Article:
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N.D.’s Cramer sees concern in tariffs but supports goals

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Rep. Kevin Cramer said he sees concern in tariffs imposed on imported metals from longtime trade allies, but added he supports the overall goals.

“I’m not a big tariff person,” the Republican said in a meeting Friday with the Tribune’s editorial board. “I think tariffs tend to basically end with the consumer and, not to mention, the economy in general, but at the same time, I realize this president has intercepted the can at the end of the road in a lot of situations.”

The tariffs — 25 percent on imported steel and 10 percent on aluminum — were imposed upon longtime trading allies Canada, Mexico and European Union members Friday. 

Sen. Heidi Heitkamp, D-N.D., said in a statement the tariffs are “unfortunate.”

"Instead of building closer ties with trading partners like Canada, Mexico and the EU in an effort to confront bad actors like China, these tariffs severely limit our ability to build the international support needed to keep China in check and protect American jobs and our rural economies," she said.

She's also said the tariffs would have retaliatory effects on North Dakota, such as for agriculture and machinery: “Rural America should not be treated like collateral damage, and it's insulting to expect hardworking farmers, ranchers and manufacturers in our state to shoulder the negative impacts of this poorly planned policy.”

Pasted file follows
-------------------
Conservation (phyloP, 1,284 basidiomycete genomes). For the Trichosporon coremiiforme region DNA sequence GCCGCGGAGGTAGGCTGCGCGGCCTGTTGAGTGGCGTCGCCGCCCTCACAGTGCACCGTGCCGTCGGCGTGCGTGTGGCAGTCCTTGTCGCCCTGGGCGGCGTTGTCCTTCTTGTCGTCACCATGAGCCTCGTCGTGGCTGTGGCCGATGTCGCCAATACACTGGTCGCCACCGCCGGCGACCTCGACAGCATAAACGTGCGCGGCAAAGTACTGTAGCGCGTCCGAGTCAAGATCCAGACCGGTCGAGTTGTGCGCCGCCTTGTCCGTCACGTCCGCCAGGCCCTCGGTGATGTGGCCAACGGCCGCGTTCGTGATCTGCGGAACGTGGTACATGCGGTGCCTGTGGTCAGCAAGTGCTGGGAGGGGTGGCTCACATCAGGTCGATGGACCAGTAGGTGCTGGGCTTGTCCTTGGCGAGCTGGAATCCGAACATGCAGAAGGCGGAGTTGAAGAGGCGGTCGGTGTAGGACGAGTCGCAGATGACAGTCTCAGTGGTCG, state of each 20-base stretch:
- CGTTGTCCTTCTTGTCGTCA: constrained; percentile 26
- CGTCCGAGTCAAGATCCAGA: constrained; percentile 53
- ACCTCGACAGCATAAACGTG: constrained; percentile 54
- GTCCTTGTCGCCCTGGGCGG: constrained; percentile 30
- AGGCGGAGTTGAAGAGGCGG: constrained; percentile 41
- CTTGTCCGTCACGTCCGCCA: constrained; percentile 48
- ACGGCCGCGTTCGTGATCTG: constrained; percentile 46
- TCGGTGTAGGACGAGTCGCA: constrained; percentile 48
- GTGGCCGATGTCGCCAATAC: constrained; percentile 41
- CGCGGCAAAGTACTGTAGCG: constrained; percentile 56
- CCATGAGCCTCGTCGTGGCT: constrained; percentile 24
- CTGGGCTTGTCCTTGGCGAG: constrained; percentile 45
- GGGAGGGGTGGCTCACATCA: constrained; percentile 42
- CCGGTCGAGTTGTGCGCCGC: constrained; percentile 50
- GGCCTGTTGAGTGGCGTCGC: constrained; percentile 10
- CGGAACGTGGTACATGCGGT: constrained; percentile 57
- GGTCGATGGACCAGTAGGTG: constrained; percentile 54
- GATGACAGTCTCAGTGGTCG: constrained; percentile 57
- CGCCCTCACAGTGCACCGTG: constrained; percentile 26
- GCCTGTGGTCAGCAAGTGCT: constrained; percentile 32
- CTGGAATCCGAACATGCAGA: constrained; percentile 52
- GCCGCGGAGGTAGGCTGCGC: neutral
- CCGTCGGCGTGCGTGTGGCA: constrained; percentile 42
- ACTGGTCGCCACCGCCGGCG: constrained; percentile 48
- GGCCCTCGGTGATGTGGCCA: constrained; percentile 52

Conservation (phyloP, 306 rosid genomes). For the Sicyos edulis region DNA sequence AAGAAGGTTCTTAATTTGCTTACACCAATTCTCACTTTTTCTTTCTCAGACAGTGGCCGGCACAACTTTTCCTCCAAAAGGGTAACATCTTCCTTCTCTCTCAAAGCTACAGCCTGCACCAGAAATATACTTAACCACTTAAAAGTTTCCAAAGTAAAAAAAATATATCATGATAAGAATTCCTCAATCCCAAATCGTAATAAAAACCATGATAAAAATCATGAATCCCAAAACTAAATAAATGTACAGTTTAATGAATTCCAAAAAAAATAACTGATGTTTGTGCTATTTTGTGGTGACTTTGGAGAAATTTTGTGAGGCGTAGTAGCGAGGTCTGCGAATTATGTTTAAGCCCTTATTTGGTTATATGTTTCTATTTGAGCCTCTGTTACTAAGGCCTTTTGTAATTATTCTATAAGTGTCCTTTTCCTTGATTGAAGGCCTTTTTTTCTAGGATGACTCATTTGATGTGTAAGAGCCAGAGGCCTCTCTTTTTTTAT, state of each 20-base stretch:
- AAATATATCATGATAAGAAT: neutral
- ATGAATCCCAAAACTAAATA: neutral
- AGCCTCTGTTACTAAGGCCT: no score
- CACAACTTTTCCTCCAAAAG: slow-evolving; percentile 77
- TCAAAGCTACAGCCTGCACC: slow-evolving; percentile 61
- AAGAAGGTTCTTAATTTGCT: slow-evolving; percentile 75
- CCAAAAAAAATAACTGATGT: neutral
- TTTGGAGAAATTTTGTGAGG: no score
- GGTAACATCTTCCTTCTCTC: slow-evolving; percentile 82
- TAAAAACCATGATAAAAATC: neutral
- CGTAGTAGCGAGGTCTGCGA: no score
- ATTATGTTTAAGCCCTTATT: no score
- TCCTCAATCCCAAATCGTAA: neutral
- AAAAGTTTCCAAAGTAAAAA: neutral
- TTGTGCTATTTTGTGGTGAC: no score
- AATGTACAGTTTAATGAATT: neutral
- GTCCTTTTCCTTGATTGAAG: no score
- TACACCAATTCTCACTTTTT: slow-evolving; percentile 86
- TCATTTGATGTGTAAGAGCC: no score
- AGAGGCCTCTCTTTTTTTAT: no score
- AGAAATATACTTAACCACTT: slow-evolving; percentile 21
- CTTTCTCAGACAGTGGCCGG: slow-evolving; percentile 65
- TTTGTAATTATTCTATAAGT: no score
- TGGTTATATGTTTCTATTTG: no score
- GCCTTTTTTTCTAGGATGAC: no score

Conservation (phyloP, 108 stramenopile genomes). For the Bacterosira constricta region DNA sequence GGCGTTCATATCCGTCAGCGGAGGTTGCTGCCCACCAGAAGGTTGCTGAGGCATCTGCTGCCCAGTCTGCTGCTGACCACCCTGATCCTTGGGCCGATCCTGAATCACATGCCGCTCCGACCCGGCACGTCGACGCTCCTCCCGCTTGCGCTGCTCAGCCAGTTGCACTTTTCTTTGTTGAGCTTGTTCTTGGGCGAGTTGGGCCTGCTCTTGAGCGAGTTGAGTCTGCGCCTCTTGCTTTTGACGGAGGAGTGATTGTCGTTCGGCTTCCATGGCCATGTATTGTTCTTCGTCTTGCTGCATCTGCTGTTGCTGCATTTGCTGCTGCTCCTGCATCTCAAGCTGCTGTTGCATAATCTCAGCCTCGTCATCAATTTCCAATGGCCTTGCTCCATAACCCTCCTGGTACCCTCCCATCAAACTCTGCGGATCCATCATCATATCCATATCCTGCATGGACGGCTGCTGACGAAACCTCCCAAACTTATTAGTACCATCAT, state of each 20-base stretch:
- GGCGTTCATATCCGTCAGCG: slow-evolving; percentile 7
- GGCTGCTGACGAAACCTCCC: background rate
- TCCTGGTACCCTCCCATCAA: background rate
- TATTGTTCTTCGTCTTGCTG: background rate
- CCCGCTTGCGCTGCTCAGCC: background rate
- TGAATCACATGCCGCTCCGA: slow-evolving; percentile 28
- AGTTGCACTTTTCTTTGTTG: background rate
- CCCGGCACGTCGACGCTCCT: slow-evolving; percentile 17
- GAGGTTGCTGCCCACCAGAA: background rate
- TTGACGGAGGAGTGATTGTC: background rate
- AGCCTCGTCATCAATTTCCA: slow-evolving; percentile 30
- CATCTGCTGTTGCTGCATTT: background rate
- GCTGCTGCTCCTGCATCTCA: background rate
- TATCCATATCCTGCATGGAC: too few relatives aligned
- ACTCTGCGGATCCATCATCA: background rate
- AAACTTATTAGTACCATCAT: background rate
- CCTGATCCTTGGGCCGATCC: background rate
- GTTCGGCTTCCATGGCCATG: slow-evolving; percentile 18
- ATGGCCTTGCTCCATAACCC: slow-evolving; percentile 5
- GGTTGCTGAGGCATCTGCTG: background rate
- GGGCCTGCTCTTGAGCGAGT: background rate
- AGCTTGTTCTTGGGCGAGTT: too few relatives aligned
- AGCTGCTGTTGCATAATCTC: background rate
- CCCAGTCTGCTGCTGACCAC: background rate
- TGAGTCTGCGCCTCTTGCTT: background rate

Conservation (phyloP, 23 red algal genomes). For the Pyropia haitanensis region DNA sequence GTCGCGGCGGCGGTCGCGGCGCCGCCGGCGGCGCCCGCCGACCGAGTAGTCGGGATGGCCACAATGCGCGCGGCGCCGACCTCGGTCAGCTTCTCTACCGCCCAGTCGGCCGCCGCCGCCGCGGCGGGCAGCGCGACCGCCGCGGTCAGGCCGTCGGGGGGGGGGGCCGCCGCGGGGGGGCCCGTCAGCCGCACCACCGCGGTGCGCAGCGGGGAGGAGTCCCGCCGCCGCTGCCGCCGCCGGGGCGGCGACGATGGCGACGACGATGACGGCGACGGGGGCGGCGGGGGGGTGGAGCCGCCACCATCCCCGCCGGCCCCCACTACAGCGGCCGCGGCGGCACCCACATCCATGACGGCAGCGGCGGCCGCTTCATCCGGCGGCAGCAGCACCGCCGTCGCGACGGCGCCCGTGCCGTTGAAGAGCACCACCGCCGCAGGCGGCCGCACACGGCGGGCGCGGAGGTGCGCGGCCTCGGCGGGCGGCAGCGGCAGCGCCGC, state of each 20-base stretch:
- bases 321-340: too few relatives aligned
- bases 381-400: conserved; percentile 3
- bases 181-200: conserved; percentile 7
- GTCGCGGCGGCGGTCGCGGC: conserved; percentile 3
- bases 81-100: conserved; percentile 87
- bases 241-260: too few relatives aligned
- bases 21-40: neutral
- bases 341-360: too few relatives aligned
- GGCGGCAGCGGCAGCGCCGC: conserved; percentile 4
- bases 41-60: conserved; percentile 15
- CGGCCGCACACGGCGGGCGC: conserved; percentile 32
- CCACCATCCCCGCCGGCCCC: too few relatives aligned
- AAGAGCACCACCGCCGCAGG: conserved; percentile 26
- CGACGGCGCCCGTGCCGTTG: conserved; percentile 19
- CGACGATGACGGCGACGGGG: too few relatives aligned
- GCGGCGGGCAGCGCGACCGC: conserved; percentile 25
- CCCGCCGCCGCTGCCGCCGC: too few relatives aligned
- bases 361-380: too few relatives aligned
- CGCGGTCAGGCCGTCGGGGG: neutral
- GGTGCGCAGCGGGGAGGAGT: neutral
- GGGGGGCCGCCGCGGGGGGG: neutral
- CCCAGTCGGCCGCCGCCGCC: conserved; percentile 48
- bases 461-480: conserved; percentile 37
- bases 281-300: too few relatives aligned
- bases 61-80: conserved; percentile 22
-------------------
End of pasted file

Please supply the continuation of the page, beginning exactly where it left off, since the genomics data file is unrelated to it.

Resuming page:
Cramer is challenging Heitkamp for her Senate seat in this year’s midterm elections. He said the tariffs, while "unsettling for some," represent Trump’s “America first” philosophy.

“The reality of the depth of his commitment was in full bloom," Cramer said of Trump. 

With that, he said the situation is “not without risk" and "it causes me some concern" but "I don't fall for the hysteria thing."

Cramer testified last month at a U.S. Trade Representative hearing on the steel and aluminum tariffs, noting "support for the goals, concern for the process a little bit," he said.

His written testimony also emphasized the role of agriculture and farmers in North Dakota, particularly relating to trade relations with China on soybeans.

“I’d rather help Donald Trump and the United States than help China by being part of the hysteria, which is I think what we do all too quickly,” Cramer told the Tribune.

In response to the U.S. tariffs, Canada, Mexico and the EU said they will make retaliatory and remedial efforts through the World Trade Organization and North American Free Trade Agreement.

Reach Jack Dura at 701-250-8225 or


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